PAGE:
I recently spoke at the Digital Shoreditch Conference about the relationship between Technology and Social Impact and I was struck by how many people in the audience seemed to connect with a particular strand of what I was saying. I spoke about a few areas (arguably too many for only 10 minutes!) – from the mind set of collaboration and building on each other’s work that you see at a hackathon, to crowdsourcing, to the use of technology in areas or with groups that are ‘hard to reach’*. But it was when I got to the topic that I’m most passionate about, that I saw the resonance I’d been looking for in the audience.
Yes, data. It’s not a particularly sexy topic and it’s often really difficult to collect when you’re working with unstable situations (whether on the political, geographic, or personal levels). But it’s one of the areas where I see that we have the most to learn from the tech sector.
The charity sector is traditionally very risk averse. With funds coming from individual donors, the government, and other public sources, organisations are contractually and morally beholden to delivering the services they’ve promised. If they don’t, there is a public outcry. In many respects, this is a good thing as it keeps accountability high. But the problem with this, is that it doesn’t leave much room for innovation or for ‘pivoting’ towards services that might be more efficient or effective. With resources stretched, especially given the constant drive to limit overheads, there’s often little time, money or staff to step back and assess how to measure impact or what impact you’re measuring – or in some cases, to measure anything at all beyond anecdotes and basic delivery stats. The trouble with this is that you then have no solid data to base decisions on. Decisions have to be made on gut instinct, which is often informed by the most visible examples of success or failure. But if you’re measuring impact correctly, you might find that these stand-out examples aren’t statistically significant or only work for a particular group of people or under particular circumstances. Without the data it’s hard to capture an accurate view of what’s happening in the wider context. And crucially, without the data to give you that overview of your services, it’s hard to know where is best to channel your efforts.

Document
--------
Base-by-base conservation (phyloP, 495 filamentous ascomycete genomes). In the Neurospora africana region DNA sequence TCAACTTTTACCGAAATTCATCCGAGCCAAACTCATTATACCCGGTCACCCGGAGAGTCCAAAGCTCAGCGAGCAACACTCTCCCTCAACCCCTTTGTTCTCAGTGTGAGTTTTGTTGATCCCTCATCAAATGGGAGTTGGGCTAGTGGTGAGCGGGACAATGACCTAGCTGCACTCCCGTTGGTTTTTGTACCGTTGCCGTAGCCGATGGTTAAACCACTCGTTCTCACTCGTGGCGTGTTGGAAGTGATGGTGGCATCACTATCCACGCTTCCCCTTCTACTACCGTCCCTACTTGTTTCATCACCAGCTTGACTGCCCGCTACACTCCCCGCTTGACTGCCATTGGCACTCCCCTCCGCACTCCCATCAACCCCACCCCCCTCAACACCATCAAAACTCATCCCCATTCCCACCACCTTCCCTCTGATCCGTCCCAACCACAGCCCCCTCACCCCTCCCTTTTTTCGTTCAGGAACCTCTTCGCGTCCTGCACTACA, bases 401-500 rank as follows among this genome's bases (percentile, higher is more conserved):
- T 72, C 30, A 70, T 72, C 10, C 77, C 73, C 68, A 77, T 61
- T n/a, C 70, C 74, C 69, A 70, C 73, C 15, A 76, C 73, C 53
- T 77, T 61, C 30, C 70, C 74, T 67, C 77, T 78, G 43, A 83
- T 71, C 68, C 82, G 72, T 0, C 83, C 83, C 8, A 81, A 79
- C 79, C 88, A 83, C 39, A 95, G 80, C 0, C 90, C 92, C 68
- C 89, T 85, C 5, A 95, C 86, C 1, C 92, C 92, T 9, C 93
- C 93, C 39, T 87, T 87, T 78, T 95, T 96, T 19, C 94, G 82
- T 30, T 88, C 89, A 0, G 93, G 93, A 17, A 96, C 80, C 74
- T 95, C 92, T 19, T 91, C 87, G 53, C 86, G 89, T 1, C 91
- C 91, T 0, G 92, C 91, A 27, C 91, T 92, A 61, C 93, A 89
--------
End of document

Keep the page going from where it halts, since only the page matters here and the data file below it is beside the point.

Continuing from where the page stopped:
There’s a story of a tech start up that is particularly relevant here. It started life as a social check in app, the kind you use on Facebook to tell the world you went to the latest cool bar/club/restaurant, etc. But this app was ‘cluttered’ and ‘overrun with features’. It wasn’t getting the take up of other similar apps so the founders focused on getting feedback from users and then, crucially, used that feedback (i.e. data) to make decisions about where to focus their efforts. That led to scrapping the social check in and all of its messy add-ons, as they saw that what people loved was the ability to take a photo, add a filter to it, and share that with their networks. This led to a streamlined focus on a social photo app with 11 filters… and Instagram, one of the most rapidly successful apps ever, was born.
My point here is that without data, the founders of Instagram wouldn’t have been able to make an effective decision about where to focus. Feedback was crucial to their success. In the social impact sector, we need to embrace a similar focus on gathering data so that we can have those hard conversations about which services are the most effective to invest in and why. Funders too, need to embrace more open conversations– when people are afraid of losing funding, they’re unlikely to share learning. Instead, we need to embrace the tech-sector’s approach to failure – that it is an opportunity to pivot towards a more effective solution.
Economic Change can help you do exactly that. I am so proud to work for an organisation that helps socially driven organisations to measure, monitor, and assess their impact so that they can maximize their benefit. Economic Change can help you embed a management system that captures data from your staff, from service users, from your funders and donors, and anybody else you’re interacting with. Our expertise is with Salesforce, which is donated free and with heavily discounted licenses to registered ‘non-profits’ (I’ll save my dislike of that term for another blog post!). As Salesforce is cloud based, you can access that data from anywhere, including a mobile or tablet, so that staff can update records anywhere – from a field in Uganda to a primary school in Tower Hamlets. Salesforce’s open API, easy report builder, and clear dashboards also make it easier to collect and share data, so we can embed a more collaborative mind-set within the sector to build on each other’s successes and learn from our collective failures.
Luckily, more funders are seeing the value of being ‘investment ready’ or ‘contract ready’ with a management system that works across the organisation. For a few specific funders who can help with this type of project, check out our blog for details of some upcoming events we’re running about funding.
If you’d like to get a deeper understanding of what kind of data to capture, you can also check out our Masterclass series on measuring social impact or developing a management system. Or just get in touch directly at firstname.lastname@example.org, to discuss your requirements!